New Coronavirus Outbreak: Concern Is Warranted, Panic Is Not

Whenever there is a new infection in humans, such as the novel coronavirus, it is appropriate to be concerned because we do not know enough about its potential.

Expert comment Published 23 January 2020 Updated 15 September 2020 2 minute READ

Lara Hollmann

Young Adviser

When it comes to emerging infectious diseases – those newly recognized in humans or in new locations – it is not only what we know that matters but also what we do not know.

An outbreak of a new coronavirus first reported in Wuhan, China, which has so far led to more than 500 confirmed cases and multiple deaths across five countries (and two continents) has prompted the question from several corners of the world: Should we be worried?

Although expert teams coordinated by the World Health Organization (WHO) are working on key questions to get answers as soon as possible, the level of uncertainty is still high.

We do not yet know exactly how deadly the disease is, how best to treat those who get sick, precisely how it is spreading, nor how stable the virus is. It is thought that the virus spread from an animal source, but the exact source is yet to be confirmed and the disease is now in human populations and appears to be spreading from human to human.

It is such uncertainty, inherent in emerging infectious disease outbreaks, that warrants concern. Until they are resolved, it is appropriate for the world to be concerned. It is useful to remember that most established scourges of humanity such as HIV, influenza and tuberculosis likely started as emerging infectious diseases that jumped the species barrier from animals to humans.

Shortly after the Chinese authorities reported the first cases of ‘mystery pneumonia’ in Wuhan, China, to WHO, the virus causing the disease was isolated and identified as being part of the coronavirus family. It belongs to the same virus family as SARS, a highly contagious and life-threatening coronavirus that caused a nine-month epidemic in 2003 that affected 26 countries and resulted in more than 8,000 infections and nearly 800 deaths.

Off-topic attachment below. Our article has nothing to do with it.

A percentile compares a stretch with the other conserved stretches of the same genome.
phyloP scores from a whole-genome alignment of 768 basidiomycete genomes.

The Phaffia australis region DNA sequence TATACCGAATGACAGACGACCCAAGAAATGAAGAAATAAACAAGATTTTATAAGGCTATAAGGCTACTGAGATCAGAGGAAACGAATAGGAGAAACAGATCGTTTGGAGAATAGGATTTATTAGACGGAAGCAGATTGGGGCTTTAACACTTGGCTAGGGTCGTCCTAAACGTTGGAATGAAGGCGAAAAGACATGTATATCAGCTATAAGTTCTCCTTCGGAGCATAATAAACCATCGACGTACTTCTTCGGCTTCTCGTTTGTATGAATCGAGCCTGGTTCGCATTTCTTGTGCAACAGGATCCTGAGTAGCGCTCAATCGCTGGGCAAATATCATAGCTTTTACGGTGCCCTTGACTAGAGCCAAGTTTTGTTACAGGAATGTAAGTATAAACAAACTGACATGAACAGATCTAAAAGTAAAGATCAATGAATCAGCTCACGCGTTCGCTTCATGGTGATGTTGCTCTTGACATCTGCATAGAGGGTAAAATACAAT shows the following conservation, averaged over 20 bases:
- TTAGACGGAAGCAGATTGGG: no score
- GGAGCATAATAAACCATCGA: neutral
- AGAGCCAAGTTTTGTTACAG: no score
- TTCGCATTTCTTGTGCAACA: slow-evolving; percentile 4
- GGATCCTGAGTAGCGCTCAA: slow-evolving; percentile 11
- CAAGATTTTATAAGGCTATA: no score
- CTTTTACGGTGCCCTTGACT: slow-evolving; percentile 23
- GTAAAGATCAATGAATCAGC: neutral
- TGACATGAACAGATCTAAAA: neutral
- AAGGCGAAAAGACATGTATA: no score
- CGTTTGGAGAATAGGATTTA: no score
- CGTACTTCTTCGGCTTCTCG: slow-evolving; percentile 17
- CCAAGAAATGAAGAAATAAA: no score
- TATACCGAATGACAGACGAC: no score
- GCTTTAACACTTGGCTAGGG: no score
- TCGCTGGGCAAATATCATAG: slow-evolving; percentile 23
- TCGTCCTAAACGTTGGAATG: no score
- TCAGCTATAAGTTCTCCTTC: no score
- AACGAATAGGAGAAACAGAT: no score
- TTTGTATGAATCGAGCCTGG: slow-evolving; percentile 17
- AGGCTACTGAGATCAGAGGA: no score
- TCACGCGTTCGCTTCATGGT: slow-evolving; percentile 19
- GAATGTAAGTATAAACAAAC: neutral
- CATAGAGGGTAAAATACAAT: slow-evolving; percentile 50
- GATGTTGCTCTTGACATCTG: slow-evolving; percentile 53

A second novel coronavirus that emerged in 2012 and persists today – MERS, or Middle East Respiratory Syndrome – is less contagious (spread by close contact rather than coughing and sneezing).

The differences between the SARS coronavirus and the MERS coronavirus highlight that, despite belonging to the same virus family, pathogens do not necessarily behave in the same way. It is as yet unknown whether the new virus is, or will turn out to be, more like SARS or MERS, or neither.

Chinese authorities have confirmed that there is human-to-human transmission. However, it is not yet established whether it is sustained, which would make the outbreak more difficult to control. As of 23 January, the number of cases range from 500 confirmed cases up to an estimated 1,700 cases, according to a disease outbreak model by Imperial College London.

Likewise, we do not know to what extent the virus is able to mutate and if so, how rapidly. Generally, coronaviruses are known to be able to mutate, with the risk that a less contagious form of the virus becomes highly contagious. This could have an impact not only on the transmission pattern and rate but also the death rate. The virus could change in either direction, to become either more or less of a threat.

It is important to take a precautionary approach while uncertainty persists. It is also important not to overreact and for measures to be scientifically sound. Concern over this outbreak is due, but panic is not.

Three virtual networks of experts supporting the response – one of virologists, one of epidemiologists and one of clinicians – are working on the key pieces of the jigsaw puzzle: watching the virus, watching the transmission patterns, and watching the people who have been infected. It is crucial to maintain the ongoing investigation of the disease, stay focused on the science and to keep sharing the necessary information.